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Most Recent Resources
- FamilyConnect shares accessible ideas for celebrating Valentine's Day with your blind or visually impaired child. They list accessible craft ideas and fun braille gift ideas too!
- KanLovKids developed a series of webcasts presented by experts in the field of visual impairment that highlight various aspects of working with and raising children with low vision. The webcasts topics range from low vision devices and iPad accessibility to orientation and mobility advice.
- A mother's journey to find the right educational institution for her daughter's very complex needs. Scarlett has no sight and is also developmentally delayed. After two years in mainstream nursery she has progressed very little and is falling behind!
- This is an interview with 19 year old Emily Davison, founder of Fashioneyesta. Emily has septo-optic dysplasia and has teamed a love of fashion and a love of writing to create a company that is aimed at building self confidence through fashion. With lots of great information and blogs about products and great tips for helping people build their self through the image they portray she aims to turn the misconceptions of the public about how they view the visually impaired and fashion!
- Home Free Home is dedicated to promoting free architectural design solutions to enhance the independence and well being of people with disabilities. HFH recruits volunteer architects and university students to design barrier-free accessible home renovations (i.e. ramps, accessible bathrooms and kitchens etc) that allow people with disabilities to live in greater safety and ease.
- Find information about a great early learning tactile game! A fantastic homemade idea that can be created by all parents and used for countless activities for your child. If you have a young child and want a great game that can be played with sighted children then this resource might be for you!
- Catherine presented at the Stanford MedX conference in 2013 about her place as a mother who fights for her children, manages their health care and finds ways to encourage communication between professionals and patients. Her presentation is a must-read for mothers of special needs children everywhere!
- The Sound Adapted Tangle Ball is great for educational play and doubles as a teething toy. Made of safe, soft plastic material, the tangle ball helps to develop hand-eye coordination, sound localization skills, fine motor skills and interaction with others. Perfect for blind babies!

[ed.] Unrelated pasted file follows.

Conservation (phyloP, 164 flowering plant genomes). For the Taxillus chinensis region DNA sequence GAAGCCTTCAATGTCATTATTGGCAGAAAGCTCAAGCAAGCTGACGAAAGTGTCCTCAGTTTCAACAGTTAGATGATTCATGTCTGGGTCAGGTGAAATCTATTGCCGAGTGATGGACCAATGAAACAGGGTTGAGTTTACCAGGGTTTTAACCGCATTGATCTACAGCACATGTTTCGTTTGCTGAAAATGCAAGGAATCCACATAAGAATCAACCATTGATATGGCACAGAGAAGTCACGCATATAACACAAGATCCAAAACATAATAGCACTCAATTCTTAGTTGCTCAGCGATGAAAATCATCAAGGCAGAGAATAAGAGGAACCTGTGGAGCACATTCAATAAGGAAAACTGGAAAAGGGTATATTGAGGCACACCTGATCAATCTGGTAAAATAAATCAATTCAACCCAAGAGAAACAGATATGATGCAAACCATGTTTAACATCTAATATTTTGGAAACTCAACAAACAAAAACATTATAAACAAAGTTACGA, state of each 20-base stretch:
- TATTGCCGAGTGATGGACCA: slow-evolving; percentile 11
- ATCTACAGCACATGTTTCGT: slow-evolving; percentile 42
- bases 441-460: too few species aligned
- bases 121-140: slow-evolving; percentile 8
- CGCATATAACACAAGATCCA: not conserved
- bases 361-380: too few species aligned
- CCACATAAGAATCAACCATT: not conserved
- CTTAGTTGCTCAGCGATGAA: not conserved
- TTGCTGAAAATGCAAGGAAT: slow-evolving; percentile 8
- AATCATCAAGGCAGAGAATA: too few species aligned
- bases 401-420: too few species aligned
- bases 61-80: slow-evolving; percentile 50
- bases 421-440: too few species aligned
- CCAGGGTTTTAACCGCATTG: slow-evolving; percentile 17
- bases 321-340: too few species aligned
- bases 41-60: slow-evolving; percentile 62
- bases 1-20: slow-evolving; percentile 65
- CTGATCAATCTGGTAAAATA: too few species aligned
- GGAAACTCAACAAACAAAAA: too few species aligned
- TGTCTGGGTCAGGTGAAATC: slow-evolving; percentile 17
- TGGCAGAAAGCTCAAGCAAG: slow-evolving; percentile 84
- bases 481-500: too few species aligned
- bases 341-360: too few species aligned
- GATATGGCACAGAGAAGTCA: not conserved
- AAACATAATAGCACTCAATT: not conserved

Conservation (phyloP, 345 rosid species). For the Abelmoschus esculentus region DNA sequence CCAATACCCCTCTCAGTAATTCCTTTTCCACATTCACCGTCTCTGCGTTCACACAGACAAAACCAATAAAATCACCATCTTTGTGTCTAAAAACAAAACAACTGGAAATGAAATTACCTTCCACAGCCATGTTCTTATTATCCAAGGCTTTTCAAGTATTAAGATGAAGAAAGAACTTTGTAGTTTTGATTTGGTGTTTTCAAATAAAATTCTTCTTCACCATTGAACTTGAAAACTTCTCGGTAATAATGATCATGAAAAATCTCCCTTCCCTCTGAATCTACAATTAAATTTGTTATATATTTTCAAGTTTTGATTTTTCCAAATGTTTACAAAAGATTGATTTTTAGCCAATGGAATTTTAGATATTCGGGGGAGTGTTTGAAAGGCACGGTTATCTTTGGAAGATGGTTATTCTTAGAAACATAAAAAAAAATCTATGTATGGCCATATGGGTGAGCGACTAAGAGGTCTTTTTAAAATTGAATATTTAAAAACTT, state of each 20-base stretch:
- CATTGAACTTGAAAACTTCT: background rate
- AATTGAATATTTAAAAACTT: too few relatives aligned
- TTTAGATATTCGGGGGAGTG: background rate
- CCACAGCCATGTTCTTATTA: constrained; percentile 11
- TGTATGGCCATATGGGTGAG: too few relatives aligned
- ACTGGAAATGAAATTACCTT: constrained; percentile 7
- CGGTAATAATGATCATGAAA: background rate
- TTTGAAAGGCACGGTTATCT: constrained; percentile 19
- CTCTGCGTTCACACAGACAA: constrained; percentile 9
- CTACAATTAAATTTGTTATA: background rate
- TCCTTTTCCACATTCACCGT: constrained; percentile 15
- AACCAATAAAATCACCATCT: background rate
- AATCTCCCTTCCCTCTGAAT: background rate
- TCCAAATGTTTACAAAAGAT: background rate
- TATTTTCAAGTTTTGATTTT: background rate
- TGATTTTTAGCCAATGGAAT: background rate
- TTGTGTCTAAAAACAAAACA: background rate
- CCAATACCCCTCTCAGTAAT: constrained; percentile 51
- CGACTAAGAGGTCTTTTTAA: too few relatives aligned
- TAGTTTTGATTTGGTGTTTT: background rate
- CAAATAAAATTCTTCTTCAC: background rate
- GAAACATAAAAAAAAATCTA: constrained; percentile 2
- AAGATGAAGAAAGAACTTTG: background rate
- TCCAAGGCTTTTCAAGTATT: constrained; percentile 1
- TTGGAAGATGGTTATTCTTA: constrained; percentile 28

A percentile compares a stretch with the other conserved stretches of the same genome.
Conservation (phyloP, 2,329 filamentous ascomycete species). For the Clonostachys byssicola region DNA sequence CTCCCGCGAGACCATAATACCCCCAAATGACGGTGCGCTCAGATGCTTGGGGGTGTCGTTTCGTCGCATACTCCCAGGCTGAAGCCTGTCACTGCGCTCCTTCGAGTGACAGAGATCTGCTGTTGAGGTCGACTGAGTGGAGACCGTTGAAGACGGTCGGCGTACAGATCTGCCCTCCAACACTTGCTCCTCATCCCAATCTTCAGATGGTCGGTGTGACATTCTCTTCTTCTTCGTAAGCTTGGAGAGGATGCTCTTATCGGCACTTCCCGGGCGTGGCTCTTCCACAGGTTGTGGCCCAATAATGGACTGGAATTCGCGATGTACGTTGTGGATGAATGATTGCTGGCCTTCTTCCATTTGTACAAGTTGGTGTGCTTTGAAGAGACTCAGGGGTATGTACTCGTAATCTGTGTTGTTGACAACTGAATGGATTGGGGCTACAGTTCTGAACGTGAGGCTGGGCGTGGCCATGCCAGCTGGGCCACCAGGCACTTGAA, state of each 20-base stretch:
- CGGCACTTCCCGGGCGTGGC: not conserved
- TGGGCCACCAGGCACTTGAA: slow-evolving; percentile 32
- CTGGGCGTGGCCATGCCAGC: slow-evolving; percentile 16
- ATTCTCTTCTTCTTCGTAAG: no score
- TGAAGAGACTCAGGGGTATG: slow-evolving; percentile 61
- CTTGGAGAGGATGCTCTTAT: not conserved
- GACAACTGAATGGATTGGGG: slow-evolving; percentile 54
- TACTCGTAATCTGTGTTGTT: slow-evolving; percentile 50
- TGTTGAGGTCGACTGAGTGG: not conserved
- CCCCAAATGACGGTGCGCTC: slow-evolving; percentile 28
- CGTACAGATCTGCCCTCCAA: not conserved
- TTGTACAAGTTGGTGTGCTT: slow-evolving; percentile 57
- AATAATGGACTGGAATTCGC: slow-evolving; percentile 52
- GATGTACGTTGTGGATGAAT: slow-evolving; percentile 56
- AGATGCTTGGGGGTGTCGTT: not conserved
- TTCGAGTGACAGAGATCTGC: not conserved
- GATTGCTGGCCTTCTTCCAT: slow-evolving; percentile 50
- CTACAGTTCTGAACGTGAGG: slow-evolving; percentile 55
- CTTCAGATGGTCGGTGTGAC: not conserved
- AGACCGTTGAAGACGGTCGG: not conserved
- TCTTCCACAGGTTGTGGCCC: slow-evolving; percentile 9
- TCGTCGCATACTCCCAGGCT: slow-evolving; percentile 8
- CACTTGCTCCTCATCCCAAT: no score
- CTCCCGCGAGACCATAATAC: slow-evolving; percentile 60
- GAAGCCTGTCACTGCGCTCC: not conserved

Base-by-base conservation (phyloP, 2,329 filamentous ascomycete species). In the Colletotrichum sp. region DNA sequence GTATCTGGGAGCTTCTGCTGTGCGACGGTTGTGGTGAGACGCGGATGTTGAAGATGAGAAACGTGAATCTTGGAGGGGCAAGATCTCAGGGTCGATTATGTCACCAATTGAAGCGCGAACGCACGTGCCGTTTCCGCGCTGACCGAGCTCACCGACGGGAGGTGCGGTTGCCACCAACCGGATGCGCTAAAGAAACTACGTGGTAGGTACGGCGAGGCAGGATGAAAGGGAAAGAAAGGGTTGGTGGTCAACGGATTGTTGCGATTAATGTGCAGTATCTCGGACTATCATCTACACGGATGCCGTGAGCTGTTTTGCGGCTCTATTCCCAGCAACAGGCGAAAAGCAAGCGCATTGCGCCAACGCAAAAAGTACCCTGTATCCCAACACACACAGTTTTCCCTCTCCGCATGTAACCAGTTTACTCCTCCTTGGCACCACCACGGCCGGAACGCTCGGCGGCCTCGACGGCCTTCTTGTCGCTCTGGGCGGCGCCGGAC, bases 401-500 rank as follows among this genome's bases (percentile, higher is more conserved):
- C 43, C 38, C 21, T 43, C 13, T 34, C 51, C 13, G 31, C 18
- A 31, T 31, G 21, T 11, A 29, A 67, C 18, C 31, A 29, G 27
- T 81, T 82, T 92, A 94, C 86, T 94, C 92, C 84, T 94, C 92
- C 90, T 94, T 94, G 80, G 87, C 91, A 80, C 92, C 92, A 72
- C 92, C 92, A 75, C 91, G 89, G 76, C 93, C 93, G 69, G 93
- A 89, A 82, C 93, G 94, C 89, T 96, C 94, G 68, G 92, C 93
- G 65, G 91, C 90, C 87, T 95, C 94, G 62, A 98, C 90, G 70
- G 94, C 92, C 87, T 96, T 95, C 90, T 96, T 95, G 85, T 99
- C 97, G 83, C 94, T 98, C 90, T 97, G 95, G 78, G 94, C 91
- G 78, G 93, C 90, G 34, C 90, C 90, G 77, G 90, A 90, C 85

- Share your American dream in National Disability Institute's My American Dream: Voices of Americans with Disabilities Video Contest. Share your goals and show America that people with disabilities want what everyone wants – a chance to live their American dreams.
- Eye Power Kid's Wear creates adorable print T-shirts specially designed for kids who wear glasses or a patch! From T-shirts that say "Yes, my glasses are real!" to "My glasses give me Super Powers!" or graphics of monsters and robots wearing glasses or patches... these shirts are just plain cool!
- This is a collection of articles, book ideas, instructions and activities for parents who want to teach early literacy and braille skills to their young children who are blind.
- In this webcast from Perkins, Sharon Sacks discusses the importance of including social skills instruction when teaching children who are blind or visually impaired.
- This activity from Sri Lanka shows ways to encourage students at a variety of levels engaging in the preparation of a coconut snack. Many skills can be taught through this activity, such as motor skills, sequencing, basic concepts (big/little, soft/hard), hygiene, social and communication skills.
- Perkins Activity and Resource Guide for children with multiple disabilities is one of the few strategy-based publications in which parents and educators can find basic information about providing appropriate services and activities to children who are blind and multiply disabled.
- Cocoons makes polarized sunglasses designed to fit over prescription glasses. These glasses are great for kids with visual impairments who are also highly sensitive to sunlight. You can also bend the ear pieces to fit your child's face, so even though they may seem big, they don't fall off.